Special issue: Organoids open frontiers in biomedicine, as design challenges are addressed
A Special Issue of Science featuring four Reviews illuminates ways in which organoid technology is opening up frontiers of research in biomedicine, allowing for the testing of cancer drugs on cells from individual patients, for example. As the technology expands, researchers are working to solve unmet needs, including related to production, control, and analysis of organoids and their microenvironments.
In one Review, Hans Clevers and David Tuveson talk about a decade of efforts to use organoids to study cancer. “This allows for the first time,” Clevers says in a related video, “the researcher to take small samples of tumors from many, many patients, grow them in the lab, build them into … a living biobank.” The biobank can be used for research, in lieu of using animals. Using cancer organoids developed in this way permits testing samples of individual drugs on individual cancer patients, or engineering of cancer mutations into the organoid to understand their individual contributions to disease. In the video, Clevers discusses how immune cells are recently considered particularly important to cancer drug development. “Organoids now for the first time offer the possibility to take cancer cells [and] immune cells from the patient, bring them together in a tumor organoid and study how to how to encourage the immune cells to go and kill the cancer cells,” Clevers says.
In another Review in the issue, Sunghee Estelle Park, Andrei Georgescu, and Dongeun Huh colleagues discuss how integrating organoids with organ-on-a-chip technology will make it more likely that organoids can be harnessed for biomedical applications – including to test scenarios that aren’t testable in humans. Though organoids allow for more accurately modeling the human body than organ-on-a-chip technology, organoids can develop in a highly variable way, making them challenging to control. “We can use [organ-on-chip devices] to control the cells in their microenvironment very precisely,” says Huh in a related video. “What’s compelling is to combine the physiological realism of organoids with the [control] and reproducibility of organ-on-a-chip technology to develop a more advanced system that would give us the best of both worlds,” Huh says. In the video, he describes recently launching some of his institution’s organ-on-a-chip technology on the International Space Station to study how and why astronauts become more prone to infection during spaceflight.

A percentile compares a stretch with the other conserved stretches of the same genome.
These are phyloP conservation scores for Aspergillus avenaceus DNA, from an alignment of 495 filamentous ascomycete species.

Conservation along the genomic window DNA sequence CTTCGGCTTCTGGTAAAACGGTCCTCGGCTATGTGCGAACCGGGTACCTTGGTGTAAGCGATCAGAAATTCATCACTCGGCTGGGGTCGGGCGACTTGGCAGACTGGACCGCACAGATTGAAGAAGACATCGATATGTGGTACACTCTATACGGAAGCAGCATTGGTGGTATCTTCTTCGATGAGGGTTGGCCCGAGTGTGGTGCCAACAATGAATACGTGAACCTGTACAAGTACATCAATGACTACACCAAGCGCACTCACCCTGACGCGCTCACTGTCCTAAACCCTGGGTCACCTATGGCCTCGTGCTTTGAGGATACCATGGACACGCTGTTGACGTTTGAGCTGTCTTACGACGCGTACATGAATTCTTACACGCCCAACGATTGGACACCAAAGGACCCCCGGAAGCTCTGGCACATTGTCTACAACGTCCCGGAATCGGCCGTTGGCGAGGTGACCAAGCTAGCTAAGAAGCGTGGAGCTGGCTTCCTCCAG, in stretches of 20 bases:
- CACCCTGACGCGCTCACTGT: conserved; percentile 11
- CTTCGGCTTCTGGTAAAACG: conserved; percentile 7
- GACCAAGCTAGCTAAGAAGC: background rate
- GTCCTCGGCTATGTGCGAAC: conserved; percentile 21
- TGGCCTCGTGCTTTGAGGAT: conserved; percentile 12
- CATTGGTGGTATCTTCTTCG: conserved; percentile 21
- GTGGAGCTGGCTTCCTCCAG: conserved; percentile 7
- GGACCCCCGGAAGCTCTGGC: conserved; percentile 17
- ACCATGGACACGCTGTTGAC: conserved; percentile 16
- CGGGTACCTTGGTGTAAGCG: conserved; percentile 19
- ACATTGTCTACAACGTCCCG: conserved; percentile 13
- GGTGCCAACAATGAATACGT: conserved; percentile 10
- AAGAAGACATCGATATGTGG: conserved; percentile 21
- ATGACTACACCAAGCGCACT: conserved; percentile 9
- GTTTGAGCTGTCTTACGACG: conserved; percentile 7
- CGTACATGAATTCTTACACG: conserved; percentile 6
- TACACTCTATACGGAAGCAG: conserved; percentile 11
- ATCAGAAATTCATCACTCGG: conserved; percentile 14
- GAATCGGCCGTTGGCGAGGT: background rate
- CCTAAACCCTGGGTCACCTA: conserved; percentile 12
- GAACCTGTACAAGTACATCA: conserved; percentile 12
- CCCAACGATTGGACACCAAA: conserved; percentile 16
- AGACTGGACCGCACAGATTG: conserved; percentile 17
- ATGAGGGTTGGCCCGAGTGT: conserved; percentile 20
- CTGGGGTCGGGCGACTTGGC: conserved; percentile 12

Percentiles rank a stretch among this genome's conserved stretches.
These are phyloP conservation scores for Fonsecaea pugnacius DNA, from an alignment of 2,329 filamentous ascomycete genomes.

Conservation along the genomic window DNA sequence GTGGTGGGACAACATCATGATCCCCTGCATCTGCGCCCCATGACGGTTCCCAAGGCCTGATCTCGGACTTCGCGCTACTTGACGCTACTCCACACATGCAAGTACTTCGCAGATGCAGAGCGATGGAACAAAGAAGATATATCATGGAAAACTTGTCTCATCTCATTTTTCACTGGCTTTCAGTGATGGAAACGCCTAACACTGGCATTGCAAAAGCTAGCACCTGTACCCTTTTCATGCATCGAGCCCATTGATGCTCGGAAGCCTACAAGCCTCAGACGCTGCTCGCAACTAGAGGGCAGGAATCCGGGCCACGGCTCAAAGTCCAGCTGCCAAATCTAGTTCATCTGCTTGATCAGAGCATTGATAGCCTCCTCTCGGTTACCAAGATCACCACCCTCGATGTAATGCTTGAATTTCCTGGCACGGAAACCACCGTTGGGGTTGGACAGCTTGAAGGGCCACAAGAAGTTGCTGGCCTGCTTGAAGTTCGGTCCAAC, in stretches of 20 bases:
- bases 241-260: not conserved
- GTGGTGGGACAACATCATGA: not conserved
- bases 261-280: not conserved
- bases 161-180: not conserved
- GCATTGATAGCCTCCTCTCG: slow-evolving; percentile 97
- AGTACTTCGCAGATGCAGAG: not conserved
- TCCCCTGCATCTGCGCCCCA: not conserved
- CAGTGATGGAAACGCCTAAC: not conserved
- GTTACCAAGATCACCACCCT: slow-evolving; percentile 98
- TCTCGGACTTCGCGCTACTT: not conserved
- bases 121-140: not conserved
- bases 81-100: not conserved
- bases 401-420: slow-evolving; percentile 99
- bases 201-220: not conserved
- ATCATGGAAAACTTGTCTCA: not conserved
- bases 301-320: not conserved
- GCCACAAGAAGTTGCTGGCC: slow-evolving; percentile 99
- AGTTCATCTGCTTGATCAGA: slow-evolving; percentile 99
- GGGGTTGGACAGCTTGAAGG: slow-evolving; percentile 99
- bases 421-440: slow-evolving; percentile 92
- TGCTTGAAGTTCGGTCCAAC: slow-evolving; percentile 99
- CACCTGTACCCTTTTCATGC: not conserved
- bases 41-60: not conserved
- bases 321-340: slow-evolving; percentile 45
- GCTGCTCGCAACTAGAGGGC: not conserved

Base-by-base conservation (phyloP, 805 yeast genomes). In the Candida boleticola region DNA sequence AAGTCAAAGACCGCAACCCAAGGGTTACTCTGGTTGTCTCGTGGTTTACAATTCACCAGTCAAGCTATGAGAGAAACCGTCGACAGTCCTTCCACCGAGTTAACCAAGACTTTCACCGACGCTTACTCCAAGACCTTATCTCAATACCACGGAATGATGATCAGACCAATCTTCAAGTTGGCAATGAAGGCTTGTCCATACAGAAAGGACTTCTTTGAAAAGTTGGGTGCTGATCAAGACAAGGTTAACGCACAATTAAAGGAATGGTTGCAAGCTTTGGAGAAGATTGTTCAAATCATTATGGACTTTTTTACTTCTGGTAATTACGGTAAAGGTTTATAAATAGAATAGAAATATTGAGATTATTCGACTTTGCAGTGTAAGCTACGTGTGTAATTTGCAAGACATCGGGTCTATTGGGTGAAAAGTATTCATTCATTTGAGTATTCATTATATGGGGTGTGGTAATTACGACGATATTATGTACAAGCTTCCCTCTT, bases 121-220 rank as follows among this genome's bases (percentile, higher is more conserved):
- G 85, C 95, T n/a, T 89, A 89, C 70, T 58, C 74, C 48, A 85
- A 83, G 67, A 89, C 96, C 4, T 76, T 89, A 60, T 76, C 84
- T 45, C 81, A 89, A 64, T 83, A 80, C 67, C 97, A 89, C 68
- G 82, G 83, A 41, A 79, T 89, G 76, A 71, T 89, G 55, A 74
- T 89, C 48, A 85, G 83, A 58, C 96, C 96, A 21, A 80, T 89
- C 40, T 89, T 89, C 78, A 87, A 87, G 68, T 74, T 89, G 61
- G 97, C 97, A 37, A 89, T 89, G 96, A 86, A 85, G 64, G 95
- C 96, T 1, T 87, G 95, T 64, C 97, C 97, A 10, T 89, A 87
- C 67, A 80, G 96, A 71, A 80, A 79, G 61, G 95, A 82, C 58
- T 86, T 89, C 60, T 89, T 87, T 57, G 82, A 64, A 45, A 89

A third Review in the issue, by Takanori Takebe and James M. Wells, highlights a current challenge in organoid design – engineering cellular complexity into organoids in a controlled manner. The next generation of organoids will require an engineering-based narrative design to control patterning, assembly, morphogenesis, growth, and function, the authors say. A fourth Review, by Marti Shahbazi, Eric D. Siggia, Magdalena Zernicka-Goetz, discusses how creating stem cell-derived organoid-like embryo structures could overcome challenges in studying embryonic development.
Science Press Package Team